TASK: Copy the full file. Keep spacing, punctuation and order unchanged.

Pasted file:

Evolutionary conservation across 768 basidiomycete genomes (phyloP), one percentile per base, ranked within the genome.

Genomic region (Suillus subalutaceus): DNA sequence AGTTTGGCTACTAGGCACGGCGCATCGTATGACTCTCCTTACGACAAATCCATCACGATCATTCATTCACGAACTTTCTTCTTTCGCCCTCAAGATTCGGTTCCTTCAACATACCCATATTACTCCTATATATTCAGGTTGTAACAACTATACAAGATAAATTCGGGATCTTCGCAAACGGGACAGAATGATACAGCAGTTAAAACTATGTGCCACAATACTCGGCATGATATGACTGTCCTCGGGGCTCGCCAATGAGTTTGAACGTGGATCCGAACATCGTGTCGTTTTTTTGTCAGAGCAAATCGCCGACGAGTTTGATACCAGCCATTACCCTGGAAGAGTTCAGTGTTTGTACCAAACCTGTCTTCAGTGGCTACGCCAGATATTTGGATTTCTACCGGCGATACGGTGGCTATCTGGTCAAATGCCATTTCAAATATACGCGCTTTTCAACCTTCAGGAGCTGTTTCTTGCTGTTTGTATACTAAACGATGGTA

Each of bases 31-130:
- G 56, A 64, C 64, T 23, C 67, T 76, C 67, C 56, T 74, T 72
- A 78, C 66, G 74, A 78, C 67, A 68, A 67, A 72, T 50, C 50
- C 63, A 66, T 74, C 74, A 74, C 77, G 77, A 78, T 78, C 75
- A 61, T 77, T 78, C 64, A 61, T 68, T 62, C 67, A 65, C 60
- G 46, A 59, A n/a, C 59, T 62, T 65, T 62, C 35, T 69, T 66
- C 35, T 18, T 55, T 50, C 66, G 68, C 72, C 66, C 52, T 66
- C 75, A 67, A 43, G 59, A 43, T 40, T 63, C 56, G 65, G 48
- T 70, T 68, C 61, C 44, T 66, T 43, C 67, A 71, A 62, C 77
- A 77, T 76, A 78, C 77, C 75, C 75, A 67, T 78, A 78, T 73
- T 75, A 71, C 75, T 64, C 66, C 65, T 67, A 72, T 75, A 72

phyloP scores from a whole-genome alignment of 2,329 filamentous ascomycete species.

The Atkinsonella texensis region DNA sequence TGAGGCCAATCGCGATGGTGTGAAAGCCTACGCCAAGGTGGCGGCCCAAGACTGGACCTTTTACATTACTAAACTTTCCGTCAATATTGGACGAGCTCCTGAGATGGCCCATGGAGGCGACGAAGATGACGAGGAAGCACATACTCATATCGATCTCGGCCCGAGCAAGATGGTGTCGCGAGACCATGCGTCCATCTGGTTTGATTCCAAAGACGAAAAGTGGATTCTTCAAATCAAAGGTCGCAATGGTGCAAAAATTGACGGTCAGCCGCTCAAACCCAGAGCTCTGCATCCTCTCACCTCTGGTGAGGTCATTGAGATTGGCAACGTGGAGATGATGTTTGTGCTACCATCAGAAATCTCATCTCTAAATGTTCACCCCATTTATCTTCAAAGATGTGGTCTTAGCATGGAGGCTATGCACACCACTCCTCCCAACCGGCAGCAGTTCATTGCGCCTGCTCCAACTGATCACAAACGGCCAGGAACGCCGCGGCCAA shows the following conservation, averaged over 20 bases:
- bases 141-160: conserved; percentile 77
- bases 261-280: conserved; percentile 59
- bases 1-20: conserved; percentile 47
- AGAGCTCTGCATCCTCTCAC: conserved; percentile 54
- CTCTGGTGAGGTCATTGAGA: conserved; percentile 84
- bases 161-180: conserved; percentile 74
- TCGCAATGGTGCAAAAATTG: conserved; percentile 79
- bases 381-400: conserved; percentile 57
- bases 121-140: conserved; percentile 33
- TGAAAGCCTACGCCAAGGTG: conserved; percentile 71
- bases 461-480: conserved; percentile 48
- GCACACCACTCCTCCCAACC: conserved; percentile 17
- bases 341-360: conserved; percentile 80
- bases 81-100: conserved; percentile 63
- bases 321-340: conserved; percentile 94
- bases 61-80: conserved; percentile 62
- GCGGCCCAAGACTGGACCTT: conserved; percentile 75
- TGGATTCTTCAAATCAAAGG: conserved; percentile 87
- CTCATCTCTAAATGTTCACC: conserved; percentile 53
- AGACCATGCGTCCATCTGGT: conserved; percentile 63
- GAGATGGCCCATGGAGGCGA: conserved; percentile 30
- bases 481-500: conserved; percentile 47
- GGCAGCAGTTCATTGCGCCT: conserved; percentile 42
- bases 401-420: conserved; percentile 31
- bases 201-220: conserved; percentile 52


Evolutionary conservation across 768 basidiomycete genomes (phyloP), one percentile per base, ranked within the genome.

Genomic region (Suillus subalutaceus): DNA sequence AGTTTGGCTACTAGGCACGGCGCATCGTATGACTCTCCTTACGACAAATCCATCACGATCATTCATTCACGAACTTTCTTCTTTCGCCCTCAAGATTCGGTTCCTTCAACATACCCATATTACTCCTATATATTCAGGTTGTAACAACTATACAAGATAAATTCGGGATCTTCGCAAACGGGACAGAATGATACAGCAGTTAAAACTATGTGCCACAATACTCGGCATGATATGACTGTCCTCGGGGCTCGCCAATGAGTTTGAACGTGGATCCGAACATCGTGTCGTTTTTTTGTCAGAGCAAATCGCCGACGAGTTTGATACCAGCCATTACCCTGGAAGAGTTCAGTGTTTGTACCAAACCTGTCTTCAGTGGCTACGCCAGATATTTGGATTTCTACCGGCGATACGGTGGCTATCTGGTCAAATGCCATTTCAAATATACGCGCTTTTCAACCTTCAGGAGCTGTTTCTTGCTGTTTGTATACTAAACGATGGTA

Each of bases 31-130:
- G 56, A 64, C 64, T 23, C 67, T 76, C 67, C 56, T 74, T 72
- A 78, C 66, G 74, A 78, C 67, A 68, A 67, A 72, T 50, C 50
- C 63, A 66, T 74, C 74, A 74, C 77, G 77, A 78, T 78, C 75
- A 61, T 77, T 78, C 64, A 61, T 68, T 62, C 67, A 65, C 60
- G 46, A 59, A n/a, C 59, T 62, T 65, T 62, C 35, T 69, T 66
- C 35, T 18, T 55, T 50, C 66, G 68, C 72, C 66, C 52, T 66
- C 75, A 67, A 43, G 59, A 43, T 40, T 63, C 56, G 65, G 48
- T 70, T 68, C 61, C 44, T 66, T 43, C 67, A 71, A 62, C 77
- A 77, T 76, A 78, C 77, C 75, C 75, A 67, T 78, A 78, T 73
- T 75, A 71, C 75, T 64, C 66, C 65, T 67, A 72, T 75, A 72

phyloP scores from a whole-genome alignment of 2,329 filamentous ascomycete species.

The Atkinsonella texensis region DNA sequence TGAGGCCAATCGCGATGGTGTGAAAGCCTACGCCAAGGTGGCGGCCCAAGACTGGACCTTTTACATTACTAAACTTTCCGTCAATATTGGACGAGCTCCTGAGATGGCCCATGGAGGCGACGAAGATGACGAGGAAGCACATACTCATATCGATCTCGGCCCGAGCAAGATGGTGTCGCGAGACCATGCGTCCATCTGGTTTGATTCCAAAGACGAAAAGTGGATTCTTCAAATCAAAGGTCGCAATGGTGCAAAAATTGACGGTCAGCCGCTCAAACCCAGAGCTCTGCATCCTCTCACCTCTGGTGAGGTCATTGAGATTGGCAACGTGGAGATGATGTTTGTGCTACCATCAGAAATCTCATCTCTAAATGTTCACCCCATTTATCTTCAAAGATGTGGTCTTAGCATGGAGGCTATGCACACCACTCCTCCCAACCGGCAGCAGTTCATTGCGCCTGCTCCAACTGATCACAAACGGCCAGGAACGCCGCGGCCAA shows the following conservation, averaged over 20 bases:
- bases 141-160: conserved; percentile 77
- bases 261-280: conserved; percentile 59
- bases 1-20: conserved; percentile 47
- AGAGCTCTGCATCCTCTCAC: conserved; percentile 54
- CTCTGGTGAGGTCATTGAGA: conserved; percentile 84
- bases 161-180: conserved; percentile 74
- TCGCAATGGTGCAAAAATTG: conserved; percentile 79
- bases 381-400: conserved; percentile 57
- bases 121-140: conserved; percentile 33
- TGAAAGCCTACGCCAAGGTG: conserved; percentile 71
- bases 461-480: conserved; percentile 48
- GCACACCACTCCTCCCAACC: conserved; percentile 17
- bases 341-360: conserved; percentile 80
- bases 81-100: conserved; percentile 63
- bases 321-340: conserved; percentile 94
- bases 61-80: conserved; percentile 62
- GCGGCCCAAGACTGGACCTT: conserved; percentile 75
- TGGATTCTTCAAATCAAAGG: conserved; percentile 87
- CTCATCTCTAAATGTTCACC: conserved; percentile 53
- AGACCATGCGTCCATCTGGT: conserved; percentile 63
- GAGATGGCCCATGGAGGCGA: conserved; percentile 30
- bases 481-500: conserved; percentile 47
- GGCAGCAGTTCATTGCGCCT: conserved; percentile 42
- bases 401-420: conserved; percentile 31
- bases 201-220: conserved; percentile 52